I had never heard of the Shroud of Turin before that moment. I had no idea what I was looking at. However, the results are unlike anything I have processed through the VP-8 Analyzer, before or since. Only the Shroud of Turin has produced these results from a VP-8 Image Analyzer isometric projection study. Peter Schumacher
The VP-8 image of the Shroud Face
Moving the Shroud to the STURP Examination Table
The primary purpose of the 1978 STURP examination was to determine the scientific properties of the image on the Shroud of Turin, and what might have caused it. They were able to examine the Shroud for five days, during which they also took numerous X-Ray, Ultraviolet and natural light photographs and obtained surface samples by pressing adhesive tape onto the surface of the Shroud. After three years of studying all the data which they had collected, they published their report conclusions.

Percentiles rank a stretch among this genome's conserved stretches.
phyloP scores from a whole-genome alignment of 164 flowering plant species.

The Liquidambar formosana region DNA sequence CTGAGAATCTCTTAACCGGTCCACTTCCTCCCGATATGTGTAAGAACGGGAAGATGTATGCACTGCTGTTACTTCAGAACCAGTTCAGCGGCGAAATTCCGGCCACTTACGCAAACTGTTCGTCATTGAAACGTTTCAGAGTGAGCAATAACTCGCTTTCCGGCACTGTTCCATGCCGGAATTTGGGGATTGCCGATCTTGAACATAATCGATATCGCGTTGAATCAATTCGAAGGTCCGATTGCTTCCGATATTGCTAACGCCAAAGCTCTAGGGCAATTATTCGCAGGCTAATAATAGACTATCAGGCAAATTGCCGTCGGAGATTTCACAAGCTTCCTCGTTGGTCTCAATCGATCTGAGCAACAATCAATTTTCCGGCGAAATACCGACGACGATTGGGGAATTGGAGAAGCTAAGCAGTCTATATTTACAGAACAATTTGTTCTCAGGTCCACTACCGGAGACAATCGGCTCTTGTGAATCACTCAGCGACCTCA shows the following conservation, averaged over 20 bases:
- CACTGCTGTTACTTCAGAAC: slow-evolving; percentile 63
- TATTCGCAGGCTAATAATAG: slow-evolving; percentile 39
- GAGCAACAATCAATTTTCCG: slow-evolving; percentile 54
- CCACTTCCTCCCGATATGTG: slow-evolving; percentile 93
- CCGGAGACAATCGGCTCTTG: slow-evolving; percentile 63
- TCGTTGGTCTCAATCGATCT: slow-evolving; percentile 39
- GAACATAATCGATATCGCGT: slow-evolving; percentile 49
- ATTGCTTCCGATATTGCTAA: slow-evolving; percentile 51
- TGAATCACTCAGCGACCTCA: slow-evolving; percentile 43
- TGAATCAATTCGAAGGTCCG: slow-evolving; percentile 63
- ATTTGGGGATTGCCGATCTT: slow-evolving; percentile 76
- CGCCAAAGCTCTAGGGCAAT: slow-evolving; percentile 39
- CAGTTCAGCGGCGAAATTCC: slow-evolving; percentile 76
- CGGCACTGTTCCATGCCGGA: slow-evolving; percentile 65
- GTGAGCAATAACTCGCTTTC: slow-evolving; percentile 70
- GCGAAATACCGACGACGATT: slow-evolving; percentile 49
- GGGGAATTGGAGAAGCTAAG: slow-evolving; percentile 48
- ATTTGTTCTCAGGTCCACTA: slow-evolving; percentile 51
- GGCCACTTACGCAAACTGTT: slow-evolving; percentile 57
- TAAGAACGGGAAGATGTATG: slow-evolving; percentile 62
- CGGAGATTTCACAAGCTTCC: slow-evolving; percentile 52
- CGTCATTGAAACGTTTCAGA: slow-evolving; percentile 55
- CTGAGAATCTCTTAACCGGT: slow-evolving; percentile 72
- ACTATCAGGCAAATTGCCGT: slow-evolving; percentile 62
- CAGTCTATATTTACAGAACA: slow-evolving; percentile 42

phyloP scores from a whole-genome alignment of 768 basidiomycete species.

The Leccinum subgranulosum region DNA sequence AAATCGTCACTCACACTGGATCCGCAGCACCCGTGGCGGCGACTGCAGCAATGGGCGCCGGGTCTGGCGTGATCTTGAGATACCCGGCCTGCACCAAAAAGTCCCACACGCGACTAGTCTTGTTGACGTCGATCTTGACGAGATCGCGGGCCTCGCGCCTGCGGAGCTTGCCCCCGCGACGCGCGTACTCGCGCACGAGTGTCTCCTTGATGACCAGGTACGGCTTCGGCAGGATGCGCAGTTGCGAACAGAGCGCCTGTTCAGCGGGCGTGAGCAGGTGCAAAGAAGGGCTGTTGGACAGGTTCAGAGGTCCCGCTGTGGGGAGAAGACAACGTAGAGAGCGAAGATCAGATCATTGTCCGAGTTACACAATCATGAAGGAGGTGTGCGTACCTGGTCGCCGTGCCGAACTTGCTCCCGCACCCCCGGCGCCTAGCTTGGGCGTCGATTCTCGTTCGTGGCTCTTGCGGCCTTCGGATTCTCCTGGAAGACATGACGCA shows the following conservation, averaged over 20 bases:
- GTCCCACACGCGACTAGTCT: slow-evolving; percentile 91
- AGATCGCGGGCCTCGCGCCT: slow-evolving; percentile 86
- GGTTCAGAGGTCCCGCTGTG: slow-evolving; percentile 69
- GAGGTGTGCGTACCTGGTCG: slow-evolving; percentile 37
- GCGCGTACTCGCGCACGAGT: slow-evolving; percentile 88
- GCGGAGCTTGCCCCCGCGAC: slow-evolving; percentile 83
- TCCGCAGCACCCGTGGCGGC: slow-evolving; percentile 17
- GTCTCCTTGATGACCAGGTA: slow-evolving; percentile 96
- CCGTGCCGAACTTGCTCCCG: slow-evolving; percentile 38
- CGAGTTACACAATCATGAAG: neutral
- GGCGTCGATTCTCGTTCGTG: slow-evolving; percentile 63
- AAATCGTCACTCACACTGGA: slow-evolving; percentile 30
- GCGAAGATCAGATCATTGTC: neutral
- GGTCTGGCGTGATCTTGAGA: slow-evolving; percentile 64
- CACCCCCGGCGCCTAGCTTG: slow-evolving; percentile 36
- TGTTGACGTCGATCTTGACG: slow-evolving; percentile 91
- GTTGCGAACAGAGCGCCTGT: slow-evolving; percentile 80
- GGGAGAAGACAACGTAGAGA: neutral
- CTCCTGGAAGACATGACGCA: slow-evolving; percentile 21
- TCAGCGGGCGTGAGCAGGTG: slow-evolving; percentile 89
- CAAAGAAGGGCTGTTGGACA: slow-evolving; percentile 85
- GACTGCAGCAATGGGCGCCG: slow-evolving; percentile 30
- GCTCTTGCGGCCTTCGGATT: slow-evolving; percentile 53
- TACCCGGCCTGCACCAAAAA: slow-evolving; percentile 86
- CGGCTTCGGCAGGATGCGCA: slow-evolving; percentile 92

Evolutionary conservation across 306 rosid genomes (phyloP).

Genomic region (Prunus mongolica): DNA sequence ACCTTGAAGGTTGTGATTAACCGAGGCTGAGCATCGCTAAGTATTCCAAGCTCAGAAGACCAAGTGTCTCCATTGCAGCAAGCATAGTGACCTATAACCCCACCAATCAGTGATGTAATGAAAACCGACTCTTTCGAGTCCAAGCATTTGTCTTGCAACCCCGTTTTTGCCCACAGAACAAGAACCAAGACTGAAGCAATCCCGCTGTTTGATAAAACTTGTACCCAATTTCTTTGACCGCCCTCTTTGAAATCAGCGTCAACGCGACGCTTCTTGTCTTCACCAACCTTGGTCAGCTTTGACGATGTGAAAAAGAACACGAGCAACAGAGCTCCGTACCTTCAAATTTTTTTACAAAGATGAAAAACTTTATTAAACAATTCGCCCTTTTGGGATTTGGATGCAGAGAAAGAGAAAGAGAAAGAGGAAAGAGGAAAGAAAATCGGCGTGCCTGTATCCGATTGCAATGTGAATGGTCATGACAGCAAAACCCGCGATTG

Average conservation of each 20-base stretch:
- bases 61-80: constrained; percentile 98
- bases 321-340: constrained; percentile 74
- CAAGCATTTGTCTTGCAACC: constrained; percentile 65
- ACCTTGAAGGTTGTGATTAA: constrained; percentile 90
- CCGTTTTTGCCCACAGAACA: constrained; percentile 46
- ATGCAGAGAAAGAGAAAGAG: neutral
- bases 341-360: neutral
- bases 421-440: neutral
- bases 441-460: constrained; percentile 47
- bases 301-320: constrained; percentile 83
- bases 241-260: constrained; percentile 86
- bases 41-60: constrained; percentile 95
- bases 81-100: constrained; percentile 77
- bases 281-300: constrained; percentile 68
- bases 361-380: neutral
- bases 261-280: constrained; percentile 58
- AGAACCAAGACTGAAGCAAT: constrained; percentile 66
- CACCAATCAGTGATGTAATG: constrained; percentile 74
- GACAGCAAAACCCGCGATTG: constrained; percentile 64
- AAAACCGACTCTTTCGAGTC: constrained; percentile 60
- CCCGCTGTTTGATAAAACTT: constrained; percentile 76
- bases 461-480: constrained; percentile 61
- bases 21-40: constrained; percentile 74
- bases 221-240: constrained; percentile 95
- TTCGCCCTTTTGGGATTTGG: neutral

"No pigments, paints, dyes or stains have been found on the fibrils. X-ray, fluorescence and microchemistry on the fibrils preclude the possibility of paint being used as a method for creating the image. Ultra Violet and infrared evaluation confirm these studies. Computer image enhancement and analysis by a device known as a VP-8 image analyzer show that the image has unique, three-dimensional information encoded in it. Microchemical evaluation has indicated no evidence of any spices, oils, or any biochemicals known to be produced by the body in life or in death. It is clear that there has been a direct contact of the Shroud with a body, which explains certain features such as scourge marks, as well as the blood. However, while this type of contact might explain some of the features of the torso, it is totally incapable of explaining the image of the face with the high resolution that has been amply demonstrated by photography.